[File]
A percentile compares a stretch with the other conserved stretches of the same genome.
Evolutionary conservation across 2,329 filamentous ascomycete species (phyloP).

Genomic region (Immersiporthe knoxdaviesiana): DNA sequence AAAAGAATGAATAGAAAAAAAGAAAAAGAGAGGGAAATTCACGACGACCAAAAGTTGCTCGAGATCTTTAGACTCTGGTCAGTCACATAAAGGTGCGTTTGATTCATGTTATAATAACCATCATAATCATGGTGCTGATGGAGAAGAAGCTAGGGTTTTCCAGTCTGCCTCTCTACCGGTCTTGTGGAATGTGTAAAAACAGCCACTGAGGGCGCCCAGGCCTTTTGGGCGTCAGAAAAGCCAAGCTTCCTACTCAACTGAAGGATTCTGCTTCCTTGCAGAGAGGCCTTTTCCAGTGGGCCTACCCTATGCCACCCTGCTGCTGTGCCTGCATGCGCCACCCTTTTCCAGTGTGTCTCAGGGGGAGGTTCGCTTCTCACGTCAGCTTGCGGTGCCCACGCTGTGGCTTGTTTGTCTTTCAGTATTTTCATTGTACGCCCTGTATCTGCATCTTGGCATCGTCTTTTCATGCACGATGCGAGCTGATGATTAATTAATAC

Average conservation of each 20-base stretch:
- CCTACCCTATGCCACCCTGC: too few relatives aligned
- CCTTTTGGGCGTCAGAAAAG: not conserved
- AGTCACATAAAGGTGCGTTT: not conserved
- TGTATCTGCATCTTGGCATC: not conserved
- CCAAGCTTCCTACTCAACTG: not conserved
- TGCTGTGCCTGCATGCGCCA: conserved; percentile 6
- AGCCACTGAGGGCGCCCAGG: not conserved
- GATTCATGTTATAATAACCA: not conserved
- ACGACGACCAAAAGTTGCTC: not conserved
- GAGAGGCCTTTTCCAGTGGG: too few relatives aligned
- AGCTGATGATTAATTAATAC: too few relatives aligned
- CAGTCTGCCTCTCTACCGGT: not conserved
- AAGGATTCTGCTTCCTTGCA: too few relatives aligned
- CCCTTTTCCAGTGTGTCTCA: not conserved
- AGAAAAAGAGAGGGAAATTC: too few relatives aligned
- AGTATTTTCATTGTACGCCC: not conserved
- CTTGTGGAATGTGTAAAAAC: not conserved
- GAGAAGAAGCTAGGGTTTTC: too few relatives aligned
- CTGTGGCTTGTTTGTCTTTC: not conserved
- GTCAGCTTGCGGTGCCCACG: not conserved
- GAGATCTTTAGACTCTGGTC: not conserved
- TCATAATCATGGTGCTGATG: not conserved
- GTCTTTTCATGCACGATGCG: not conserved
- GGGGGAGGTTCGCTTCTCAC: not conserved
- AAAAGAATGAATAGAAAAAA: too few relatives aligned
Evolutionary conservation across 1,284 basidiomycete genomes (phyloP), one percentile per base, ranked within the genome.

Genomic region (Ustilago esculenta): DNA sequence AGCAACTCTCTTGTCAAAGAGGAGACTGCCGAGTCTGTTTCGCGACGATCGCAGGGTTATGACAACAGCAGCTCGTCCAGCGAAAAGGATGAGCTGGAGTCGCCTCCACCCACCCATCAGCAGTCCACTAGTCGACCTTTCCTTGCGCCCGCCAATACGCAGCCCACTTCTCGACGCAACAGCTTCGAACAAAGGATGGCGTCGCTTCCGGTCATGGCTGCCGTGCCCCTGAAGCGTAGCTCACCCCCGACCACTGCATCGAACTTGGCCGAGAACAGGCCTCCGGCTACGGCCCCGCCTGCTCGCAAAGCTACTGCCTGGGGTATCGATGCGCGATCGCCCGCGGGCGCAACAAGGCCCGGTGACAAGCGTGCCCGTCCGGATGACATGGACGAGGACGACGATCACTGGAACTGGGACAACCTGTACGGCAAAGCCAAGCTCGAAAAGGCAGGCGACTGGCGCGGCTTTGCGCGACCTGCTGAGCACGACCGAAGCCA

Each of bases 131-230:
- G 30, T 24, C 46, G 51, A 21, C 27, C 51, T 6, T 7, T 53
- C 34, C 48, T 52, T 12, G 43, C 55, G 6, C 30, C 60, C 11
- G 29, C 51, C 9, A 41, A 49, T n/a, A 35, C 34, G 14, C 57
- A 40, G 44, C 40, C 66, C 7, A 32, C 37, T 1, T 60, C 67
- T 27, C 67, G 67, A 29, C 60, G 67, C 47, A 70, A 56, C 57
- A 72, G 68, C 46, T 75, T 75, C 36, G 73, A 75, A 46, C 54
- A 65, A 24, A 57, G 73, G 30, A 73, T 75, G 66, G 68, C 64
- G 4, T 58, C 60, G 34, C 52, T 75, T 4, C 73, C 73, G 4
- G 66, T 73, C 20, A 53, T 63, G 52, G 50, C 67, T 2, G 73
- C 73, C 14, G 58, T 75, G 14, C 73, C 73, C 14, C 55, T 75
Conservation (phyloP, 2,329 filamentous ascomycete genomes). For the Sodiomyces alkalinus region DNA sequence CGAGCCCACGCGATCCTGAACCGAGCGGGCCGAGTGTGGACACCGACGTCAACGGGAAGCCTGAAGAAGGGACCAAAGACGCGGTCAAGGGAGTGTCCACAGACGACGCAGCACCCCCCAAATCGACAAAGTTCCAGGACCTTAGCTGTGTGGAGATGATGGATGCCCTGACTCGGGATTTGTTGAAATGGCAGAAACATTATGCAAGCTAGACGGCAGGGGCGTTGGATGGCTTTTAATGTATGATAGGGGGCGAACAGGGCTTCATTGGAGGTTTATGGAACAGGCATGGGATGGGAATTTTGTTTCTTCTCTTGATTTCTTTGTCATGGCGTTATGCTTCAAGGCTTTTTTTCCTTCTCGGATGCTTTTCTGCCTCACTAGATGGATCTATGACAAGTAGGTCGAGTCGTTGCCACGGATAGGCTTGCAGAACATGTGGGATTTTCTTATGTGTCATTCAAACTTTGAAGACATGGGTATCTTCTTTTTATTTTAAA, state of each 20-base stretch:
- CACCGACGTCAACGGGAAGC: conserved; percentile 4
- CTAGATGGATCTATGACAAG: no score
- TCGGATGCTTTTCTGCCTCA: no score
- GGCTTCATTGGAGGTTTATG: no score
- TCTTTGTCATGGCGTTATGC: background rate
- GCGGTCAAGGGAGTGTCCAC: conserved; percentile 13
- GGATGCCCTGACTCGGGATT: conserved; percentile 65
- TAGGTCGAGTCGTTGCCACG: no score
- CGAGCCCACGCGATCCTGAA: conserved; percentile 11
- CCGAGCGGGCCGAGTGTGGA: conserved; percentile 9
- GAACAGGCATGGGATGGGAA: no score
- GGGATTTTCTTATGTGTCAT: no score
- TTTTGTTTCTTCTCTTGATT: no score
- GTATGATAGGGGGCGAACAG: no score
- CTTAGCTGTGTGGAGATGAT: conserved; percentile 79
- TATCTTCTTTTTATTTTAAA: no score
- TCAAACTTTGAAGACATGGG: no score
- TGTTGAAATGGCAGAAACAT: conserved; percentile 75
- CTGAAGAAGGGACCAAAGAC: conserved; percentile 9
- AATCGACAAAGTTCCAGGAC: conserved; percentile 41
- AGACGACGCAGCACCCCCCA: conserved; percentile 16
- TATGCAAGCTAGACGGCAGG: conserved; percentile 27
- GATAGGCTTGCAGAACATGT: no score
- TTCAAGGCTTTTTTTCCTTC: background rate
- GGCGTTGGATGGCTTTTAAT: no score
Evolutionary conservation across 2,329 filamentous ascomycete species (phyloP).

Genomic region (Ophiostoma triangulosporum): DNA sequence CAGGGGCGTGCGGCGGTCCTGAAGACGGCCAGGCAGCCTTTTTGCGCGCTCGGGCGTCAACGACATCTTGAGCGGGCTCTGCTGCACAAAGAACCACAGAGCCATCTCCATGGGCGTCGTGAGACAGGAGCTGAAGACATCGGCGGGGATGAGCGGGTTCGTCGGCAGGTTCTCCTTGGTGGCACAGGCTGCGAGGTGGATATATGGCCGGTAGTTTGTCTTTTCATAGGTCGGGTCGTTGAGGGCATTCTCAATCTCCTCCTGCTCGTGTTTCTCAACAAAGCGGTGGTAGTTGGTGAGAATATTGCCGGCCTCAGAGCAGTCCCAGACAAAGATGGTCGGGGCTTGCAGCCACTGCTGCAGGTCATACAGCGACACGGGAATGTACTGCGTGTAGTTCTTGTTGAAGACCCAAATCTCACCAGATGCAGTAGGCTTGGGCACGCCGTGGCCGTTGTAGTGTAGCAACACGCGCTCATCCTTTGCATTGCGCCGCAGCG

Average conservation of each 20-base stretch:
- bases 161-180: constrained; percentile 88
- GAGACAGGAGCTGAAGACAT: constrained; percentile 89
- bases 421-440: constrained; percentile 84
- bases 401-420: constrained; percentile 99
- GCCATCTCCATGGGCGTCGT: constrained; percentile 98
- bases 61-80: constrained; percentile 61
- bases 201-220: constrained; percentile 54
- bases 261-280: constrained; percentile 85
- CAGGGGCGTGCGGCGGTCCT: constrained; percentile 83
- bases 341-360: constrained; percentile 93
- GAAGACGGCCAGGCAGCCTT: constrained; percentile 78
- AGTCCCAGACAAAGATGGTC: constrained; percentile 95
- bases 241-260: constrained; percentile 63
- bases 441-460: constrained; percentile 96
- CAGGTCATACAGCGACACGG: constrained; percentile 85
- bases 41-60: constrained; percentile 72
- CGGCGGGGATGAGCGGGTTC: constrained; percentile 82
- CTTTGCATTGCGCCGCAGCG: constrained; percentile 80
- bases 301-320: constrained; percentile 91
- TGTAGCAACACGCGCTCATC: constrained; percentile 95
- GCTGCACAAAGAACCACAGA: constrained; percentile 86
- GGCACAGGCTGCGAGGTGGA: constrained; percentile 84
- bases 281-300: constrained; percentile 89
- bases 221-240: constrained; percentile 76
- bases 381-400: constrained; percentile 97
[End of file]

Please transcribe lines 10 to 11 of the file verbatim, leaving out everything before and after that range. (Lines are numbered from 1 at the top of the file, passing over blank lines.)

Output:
- TGCTGTGCCTGCATGCGCCA: conserved; percentile 6
- AGCCACTGAGGGCGCCCAGG: not conserved